Size-Dependent Extinction Coefficients and Transition Energies of Near-Infrared β‑Ag2Se Colloidal Quantum Dots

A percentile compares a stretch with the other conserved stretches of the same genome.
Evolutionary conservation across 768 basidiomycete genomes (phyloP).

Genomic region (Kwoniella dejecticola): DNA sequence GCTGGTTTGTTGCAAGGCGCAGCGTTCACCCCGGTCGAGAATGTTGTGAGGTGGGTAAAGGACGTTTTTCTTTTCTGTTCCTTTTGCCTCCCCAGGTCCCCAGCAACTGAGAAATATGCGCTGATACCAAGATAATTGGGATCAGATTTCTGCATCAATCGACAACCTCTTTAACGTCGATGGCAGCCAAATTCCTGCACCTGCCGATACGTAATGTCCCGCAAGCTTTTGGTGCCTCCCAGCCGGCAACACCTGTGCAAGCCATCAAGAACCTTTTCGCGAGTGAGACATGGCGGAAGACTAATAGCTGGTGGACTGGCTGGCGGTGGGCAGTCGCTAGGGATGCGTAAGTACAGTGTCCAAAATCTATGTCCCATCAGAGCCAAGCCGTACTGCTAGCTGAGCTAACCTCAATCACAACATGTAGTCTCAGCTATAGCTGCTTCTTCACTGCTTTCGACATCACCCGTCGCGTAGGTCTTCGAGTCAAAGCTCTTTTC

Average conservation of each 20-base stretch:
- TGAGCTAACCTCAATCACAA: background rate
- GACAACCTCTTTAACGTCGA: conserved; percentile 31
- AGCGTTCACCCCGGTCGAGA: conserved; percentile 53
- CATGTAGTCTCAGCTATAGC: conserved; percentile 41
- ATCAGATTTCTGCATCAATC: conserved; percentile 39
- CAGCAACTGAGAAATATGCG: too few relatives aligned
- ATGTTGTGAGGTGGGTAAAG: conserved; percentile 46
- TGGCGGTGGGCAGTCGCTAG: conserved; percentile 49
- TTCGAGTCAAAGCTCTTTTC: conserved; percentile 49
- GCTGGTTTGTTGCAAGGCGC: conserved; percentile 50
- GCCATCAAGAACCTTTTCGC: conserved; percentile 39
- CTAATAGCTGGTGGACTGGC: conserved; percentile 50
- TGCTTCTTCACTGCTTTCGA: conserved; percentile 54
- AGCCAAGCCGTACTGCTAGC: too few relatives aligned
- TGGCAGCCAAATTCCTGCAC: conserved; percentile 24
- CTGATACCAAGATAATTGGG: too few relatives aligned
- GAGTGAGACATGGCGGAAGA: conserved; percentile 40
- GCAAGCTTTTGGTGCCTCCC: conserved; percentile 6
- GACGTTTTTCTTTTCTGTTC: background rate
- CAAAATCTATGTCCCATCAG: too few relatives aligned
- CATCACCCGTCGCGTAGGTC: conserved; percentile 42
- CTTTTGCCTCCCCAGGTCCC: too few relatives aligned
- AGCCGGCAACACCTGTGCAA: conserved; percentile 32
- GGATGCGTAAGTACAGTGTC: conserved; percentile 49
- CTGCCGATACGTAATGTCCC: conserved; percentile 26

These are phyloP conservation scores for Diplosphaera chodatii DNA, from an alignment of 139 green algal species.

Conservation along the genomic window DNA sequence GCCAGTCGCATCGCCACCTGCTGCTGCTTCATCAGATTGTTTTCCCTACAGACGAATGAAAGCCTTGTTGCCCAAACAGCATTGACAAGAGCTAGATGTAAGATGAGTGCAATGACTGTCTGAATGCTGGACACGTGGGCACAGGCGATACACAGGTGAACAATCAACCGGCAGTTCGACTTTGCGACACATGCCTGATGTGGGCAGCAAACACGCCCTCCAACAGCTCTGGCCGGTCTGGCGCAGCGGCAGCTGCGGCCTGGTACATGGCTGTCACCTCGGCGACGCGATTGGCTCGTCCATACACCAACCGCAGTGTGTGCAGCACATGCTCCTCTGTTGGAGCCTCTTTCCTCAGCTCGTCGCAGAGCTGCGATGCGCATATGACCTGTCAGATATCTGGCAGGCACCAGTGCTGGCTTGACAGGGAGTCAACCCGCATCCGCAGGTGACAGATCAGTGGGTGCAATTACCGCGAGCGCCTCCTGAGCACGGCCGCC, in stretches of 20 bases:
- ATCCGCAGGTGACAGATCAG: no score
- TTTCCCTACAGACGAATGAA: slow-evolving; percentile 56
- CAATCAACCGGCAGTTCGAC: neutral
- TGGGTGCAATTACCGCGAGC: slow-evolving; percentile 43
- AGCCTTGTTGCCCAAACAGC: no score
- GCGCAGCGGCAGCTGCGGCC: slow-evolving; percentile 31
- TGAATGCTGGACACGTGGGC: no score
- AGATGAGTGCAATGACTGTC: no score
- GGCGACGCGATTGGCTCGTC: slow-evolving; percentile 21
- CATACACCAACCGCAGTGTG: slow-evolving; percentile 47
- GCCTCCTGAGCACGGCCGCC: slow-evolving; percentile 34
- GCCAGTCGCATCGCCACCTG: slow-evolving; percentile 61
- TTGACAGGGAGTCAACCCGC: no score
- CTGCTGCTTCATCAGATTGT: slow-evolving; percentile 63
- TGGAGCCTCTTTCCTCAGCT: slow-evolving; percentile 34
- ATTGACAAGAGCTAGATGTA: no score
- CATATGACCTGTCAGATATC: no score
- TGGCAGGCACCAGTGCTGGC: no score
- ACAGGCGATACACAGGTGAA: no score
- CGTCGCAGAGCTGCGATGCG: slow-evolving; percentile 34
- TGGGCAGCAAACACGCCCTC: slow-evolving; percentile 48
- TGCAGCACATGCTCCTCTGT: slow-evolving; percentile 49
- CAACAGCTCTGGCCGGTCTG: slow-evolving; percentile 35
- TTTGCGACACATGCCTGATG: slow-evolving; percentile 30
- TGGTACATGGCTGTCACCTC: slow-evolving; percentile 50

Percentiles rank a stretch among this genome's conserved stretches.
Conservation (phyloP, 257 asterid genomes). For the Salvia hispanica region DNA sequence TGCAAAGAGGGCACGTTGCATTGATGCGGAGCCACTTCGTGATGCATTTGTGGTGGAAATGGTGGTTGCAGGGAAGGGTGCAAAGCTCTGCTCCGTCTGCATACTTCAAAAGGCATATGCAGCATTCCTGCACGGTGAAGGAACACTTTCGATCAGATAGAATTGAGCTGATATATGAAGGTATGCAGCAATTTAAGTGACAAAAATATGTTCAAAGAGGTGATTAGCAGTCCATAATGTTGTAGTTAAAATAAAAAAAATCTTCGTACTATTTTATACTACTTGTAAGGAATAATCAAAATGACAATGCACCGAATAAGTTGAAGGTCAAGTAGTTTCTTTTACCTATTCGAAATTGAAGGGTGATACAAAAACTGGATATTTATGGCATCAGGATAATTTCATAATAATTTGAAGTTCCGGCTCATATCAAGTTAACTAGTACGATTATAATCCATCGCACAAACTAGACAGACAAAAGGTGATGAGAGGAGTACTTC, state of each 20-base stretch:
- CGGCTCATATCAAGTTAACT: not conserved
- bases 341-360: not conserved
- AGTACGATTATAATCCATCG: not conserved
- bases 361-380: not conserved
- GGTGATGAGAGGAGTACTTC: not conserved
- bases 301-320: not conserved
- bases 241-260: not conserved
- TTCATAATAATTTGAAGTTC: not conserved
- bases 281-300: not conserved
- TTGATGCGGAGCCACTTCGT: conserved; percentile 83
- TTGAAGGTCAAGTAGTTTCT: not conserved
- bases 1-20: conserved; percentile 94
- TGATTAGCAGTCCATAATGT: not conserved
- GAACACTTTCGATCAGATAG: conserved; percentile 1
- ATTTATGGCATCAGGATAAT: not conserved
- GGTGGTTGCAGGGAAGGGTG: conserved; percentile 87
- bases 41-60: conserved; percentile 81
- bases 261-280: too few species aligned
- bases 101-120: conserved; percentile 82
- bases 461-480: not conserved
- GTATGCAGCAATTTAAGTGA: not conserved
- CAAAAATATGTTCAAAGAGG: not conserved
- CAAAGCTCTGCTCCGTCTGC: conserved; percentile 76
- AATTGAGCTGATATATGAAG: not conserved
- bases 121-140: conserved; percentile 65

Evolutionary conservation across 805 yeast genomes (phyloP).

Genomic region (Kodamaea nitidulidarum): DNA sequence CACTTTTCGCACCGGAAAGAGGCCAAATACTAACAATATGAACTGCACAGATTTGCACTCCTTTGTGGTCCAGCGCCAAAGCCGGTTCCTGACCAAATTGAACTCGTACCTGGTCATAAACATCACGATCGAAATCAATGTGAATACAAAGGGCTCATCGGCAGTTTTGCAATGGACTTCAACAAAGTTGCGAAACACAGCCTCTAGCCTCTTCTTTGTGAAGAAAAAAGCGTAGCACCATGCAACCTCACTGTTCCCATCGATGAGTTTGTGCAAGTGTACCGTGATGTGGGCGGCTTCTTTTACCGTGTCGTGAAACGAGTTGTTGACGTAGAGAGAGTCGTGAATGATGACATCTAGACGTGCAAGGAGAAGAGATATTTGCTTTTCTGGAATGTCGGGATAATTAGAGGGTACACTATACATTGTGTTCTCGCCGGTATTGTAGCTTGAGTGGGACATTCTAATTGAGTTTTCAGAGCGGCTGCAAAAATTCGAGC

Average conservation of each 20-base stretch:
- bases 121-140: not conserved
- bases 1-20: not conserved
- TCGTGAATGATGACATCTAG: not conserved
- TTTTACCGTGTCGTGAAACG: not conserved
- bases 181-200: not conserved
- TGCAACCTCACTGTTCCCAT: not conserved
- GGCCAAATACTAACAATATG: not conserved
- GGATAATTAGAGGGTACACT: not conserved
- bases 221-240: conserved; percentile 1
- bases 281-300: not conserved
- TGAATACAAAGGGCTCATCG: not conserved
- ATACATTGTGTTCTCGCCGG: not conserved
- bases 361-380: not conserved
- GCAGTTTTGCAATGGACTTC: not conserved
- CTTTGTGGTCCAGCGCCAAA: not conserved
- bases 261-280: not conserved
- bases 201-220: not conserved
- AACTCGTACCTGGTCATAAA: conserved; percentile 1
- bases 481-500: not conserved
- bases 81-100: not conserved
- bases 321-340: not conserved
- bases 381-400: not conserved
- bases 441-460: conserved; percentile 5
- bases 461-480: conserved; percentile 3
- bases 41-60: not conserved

Our investigations of silver selenide colloidal quantum dots, emitting in the biologically important near-infrared region, demonstrate the size-dependence of their optical properties. Ag2Se nanocrystals were prepared in the orthorhombic phase with their average radius varying from 0.95 to 4.7 nm as observed by transmission electron microscopy. The high purity of the samples, established by energy-dispersive X-ray spectroscopy and X-ray diffraction, allowed for the accurate determination of the Ag2Se content of colloidal suspensions by a thermogravimetric method. The energy of the first observed transition is found to decrease asymptotically with colloidal quantum dot size, tending toward a value of 1.1 eV, a value significantly above the β-Ag2Se bulk bandgap. Furthermore, the molar extinction coefficient of this absorption is proportional to r02.7±0.2, where r0 is the cQD radius. At higher energies, the extinction coefficient eventually follows the classically predicted cubic power law with r0.